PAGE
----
Can you pack all that into 84 minutes of episodic television and have it work? Yes. Assuming you have some of the very best writers on staff, and actors capable of saying a great deal without speaking. Because to pull all that off, you need to weave it pretty seamlessly into the main plotline and anything you can’t fit in has to be left to the actors to convey. Law & Order’s creator Dick Wolf always talked about how the show was about the cases, not the detectives, and yet we learned a great deal about most of the regulars, in very short but rich moments. Unfortunately, Ripper Street’s bench just isn’t all that deep (even compared to that of the quite formulaic L&O franchise).. The creator is the primary writer for three-quarters of the episodes in the first season, with two other series to his name (Waking the Dead, which was okay, and Mistresses, which was less so), and his other writers have even less experience.
Thus, in Ripper Street, these subplots are handled in the most ham-handed of ways. There is little weaving of these finer strands into the larger tapestry. Instead, we deal with each of these (save the ones very directly tied to policing) in large chunks: Reid ducks home to change his clothes and gets into a long but cryptic talk with his wife. Jackson spends almost a quarter of “In My Protection” dealing with the issue of the lost ring, and while it does play a small part in the actual main story, the way it’s done comes off as exactly what it is: an attempt to be seen as clever. Even if you’ve managed to keep your disbelief suspended up til this point, the sheer amount of coincidence necessary to make this subplot work will bring it all crashing down.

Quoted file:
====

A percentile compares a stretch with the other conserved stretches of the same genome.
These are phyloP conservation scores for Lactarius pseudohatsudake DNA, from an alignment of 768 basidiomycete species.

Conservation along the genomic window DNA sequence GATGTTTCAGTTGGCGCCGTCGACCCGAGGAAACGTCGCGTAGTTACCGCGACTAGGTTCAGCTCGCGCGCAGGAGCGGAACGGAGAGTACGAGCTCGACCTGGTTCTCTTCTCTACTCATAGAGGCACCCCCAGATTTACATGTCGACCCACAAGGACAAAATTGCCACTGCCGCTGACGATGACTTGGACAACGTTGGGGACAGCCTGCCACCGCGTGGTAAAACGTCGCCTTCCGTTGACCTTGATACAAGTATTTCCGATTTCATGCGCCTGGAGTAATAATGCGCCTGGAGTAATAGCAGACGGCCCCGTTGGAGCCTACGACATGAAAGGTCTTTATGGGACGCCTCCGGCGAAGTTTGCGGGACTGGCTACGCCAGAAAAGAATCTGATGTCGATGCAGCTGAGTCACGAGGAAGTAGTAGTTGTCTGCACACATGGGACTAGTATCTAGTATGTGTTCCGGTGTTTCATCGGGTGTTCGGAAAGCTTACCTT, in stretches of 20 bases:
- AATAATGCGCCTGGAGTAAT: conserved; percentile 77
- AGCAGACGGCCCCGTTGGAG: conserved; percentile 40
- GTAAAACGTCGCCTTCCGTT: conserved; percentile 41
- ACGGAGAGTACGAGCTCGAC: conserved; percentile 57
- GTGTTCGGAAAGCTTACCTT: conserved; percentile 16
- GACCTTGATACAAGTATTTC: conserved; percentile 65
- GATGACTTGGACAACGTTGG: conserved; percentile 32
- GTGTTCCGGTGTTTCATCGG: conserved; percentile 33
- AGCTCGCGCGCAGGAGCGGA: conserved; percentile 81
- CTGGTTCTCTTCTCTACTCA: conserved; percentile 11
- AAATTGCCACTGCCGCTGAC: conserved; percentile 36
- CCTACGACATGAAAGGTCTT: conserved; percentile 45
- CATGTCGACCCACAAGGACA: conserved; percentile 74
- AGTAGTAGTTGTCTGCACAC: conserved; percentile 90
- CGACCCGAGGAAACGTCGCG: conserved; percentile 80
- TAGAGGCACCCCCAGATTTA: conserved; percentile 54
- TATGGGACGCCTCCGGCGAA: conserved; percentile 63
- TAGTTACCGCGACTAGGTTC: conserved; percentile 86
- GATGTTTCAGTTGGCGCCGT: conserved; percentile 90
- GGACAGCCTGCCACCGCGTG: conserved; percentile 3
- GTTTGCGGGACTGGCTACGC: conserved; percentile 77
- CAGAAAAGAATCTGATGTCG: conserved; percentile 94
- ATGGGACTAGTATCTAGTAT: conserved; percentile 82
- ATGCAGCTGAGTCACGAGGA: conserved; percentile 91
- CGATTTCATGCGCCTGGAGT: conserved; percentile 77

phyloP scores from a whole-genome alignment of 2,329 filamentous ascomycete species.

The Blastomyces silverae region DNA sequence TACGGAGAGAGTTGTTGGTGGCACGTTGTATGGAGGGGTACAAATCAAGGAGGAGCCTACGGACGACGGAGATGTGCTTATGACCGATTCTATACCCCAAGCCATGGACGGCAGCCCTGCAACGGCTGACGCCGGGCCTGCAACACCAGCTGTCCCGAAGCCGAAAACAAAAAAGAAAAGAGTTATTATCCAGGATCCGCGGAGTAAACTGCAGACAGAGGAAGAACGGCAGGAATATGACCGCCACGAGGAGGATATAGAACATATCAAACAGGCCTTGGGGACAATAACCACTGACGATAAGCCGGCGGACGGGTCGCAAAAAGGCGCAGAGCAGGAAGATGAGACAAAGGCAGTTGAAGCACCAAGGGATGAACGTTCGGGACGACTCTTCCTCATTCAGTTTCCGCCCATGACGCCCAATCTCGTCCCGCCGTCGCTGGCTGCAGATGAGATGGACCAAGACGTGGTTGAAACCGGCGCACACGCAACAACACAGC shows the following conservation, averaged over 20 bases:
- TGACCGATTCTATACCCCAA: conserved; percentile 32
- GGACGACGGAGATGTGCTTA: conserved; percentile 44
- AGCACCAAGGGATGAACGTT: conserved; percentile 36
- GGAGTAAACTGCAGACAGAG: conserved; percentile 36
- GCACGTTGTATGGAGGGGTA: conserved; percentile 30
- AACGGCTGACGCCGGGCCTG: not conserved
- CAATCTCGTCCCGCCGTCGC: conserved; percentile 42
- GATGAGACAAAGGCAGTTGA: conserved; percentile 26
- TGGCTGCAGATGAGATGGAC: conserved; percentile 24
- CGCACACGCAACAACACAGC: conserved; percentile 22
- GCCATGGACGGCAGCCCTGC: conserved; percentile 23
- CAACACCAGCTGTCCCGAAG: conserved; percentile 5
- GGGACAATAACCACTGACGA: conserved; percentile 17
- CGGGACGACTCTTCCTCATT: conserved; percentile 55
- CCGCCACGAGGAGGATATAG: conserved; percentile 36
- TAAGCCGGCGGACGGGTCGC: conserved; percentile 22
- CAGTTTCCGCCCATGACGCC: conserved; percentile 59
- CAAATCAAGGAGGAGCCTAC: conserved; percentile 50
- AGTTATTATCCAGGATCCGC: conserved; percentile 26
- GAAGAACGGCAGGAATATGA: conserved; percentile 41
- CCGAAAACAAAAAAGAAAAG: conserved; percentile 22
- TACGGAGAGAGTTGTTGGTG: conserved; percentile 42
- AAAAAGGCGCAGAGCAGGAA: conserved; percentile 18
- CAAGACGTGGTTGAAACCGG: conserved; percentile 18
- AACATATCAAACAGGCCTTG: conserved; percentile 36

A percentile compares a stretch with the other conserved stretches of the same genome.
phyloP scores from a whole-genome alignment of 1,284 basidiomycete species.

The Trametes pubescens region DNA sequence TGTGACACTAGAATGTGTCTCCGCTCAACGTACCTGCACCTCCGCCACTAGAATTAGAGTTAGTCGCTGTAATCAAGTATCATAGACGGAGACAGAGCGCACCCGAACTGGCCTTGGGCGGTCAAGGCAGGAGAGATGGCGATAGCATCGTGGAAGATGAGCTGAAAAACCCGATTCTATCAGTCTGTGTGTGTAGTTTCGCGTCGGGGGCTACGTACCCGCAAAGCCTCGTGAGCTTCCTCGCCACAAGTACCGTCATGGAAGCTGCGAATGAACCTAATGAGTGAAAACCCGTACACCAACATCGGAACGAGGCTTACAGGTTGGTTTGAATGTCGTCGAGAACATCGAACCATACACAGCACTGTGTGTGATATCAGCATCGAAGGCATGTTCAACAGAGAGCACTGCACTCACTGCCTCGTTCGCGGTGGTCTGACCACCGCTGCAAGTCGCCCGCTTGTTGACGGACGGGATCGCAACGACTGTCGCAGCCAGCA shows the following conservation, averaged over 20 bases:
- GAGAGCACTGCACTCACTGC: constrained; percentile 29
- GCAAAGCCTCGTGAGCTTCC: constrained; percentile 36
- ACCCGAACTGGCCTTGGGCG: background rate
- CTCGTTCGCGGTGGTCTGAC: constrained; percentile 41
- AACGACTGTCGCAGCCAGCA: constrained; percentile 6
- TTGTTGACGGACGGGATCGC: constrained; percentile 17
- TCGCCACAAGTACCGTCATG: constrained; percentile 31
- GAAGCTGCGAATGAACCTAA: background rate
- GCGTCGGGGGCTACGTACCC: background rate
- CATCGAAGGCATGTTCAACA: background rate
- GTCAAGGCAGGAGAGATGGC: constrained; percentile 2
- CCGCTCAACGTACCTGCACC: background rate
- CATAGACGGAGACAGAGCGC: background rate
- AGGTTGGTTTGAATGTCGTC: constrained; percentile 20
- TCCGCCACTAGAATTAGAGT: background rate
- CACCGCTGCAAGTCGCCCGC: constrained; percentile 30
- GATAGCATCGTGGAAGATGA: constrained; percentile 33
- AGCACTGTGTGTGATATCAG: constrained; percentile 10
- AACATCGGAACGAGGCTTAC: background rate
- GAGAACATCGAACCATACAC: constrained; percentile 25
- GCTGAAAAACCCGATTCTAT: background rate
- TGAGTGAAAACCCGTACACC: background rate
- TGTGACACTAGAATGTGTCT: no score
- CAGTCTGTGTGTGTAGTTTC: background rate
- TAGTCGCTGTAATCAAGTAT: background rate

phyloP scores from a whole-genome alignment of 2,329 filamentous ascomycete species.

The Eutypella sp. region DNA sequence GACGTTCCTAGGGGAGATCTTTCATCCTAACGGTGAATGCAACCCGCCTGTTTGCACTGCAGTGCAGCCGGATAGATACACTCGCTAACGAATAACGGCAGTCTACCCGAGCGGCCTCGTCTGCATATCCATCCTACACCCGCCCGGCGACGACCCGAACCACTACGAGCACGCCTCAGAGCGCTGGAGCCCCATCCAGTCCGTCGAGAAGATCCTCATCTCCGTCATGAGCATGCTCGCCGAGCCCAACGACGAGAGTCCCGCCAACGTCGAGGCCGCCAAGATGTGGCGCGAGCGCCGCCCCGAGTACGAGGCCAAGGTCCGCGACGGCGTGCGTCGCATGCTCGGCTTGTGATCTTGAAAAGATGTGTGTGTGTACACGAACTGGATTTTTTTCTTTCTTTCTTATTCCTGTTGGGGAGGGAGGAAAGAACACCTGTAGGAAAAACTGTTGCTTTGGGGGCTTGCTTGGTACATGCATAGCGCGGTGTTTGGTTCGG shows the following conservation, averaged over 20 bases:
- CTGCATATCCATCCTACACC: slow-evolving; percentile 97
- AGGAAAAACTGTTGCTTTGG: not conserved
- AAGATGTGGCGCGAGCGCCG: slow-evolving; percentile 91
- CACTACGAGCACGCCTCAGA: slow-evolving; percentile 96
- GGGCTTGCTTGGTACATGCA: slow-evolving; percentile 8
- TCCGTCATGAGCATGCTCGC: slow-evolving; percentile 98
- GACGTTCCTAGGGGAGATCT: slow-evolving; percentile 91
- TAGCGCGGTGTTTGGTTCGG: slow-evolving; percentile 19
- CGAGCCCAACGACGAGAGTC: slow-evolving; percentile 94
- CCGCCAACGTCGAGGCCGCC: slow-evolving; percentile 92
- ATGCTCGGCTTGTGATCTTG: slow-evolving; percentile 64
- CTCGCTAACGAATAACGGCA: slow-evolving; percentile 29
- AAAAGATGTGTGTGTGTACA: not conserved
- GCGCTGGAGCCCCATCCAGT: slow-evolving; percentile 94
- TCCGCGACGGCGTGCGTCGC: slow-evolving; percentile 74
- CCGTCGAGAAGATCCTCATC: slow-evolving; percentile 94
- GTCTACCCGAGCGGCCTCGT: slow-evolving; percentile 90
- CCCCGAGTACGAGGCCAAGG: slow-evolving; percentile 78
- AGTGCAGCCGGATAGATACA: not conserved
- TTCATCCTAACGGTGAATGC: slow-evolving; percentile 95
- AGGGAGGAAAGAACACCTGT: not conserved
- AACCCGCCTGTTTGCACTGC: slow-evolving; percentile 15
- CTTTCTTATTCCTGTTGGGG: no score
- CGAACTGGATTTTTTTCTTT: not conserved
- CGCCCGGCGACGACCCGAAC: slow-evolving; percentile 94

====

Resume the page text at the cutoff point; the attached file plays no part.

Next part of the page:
These often huge and wholly unnecessary passages are obviously intended to make us invest in the series’s characters. The problem is, they disrupt the focus of the primary story and shift us around so much thematically and physically that it’s difficult to keep up and even more difficult to care. There is no focus, and in the end, it’s hard to tell whether Warlow is trying to emulate ER, LA Law, etc. (where the cases are mostly incidental and serve primarily to reveal the nature of the characters), Criminal Minds (where we get only very small character doses along with meatier crime stories) or something in between.
The first season is already more than half over in the UK, and the BBC has already renewed the series for a second season. Based on what we’ve seen so far here in the US, it’s hard to imagine why. It could be that the series vastly improves in the next few episodes, but my money is on them knowing there’s only so far one Stephen Moffatt can stretch. And at this poi
nt, I’m wondering if it would take anything less to fix what’s wrong with Ripper Street.
Laura Akers is a teacher by calling and a geek academic by nature. Her often too-lengthy writing for Comics Bulletin (and her own personal musings) tend to revolve around issues of gender, sexuality, identity, politics, religion (and all the other things you’re not supposed to bring up in polite conversation) in TV/film/webseries narratives. You can get topical whiplash and occasionally offended by following her at @laurajakers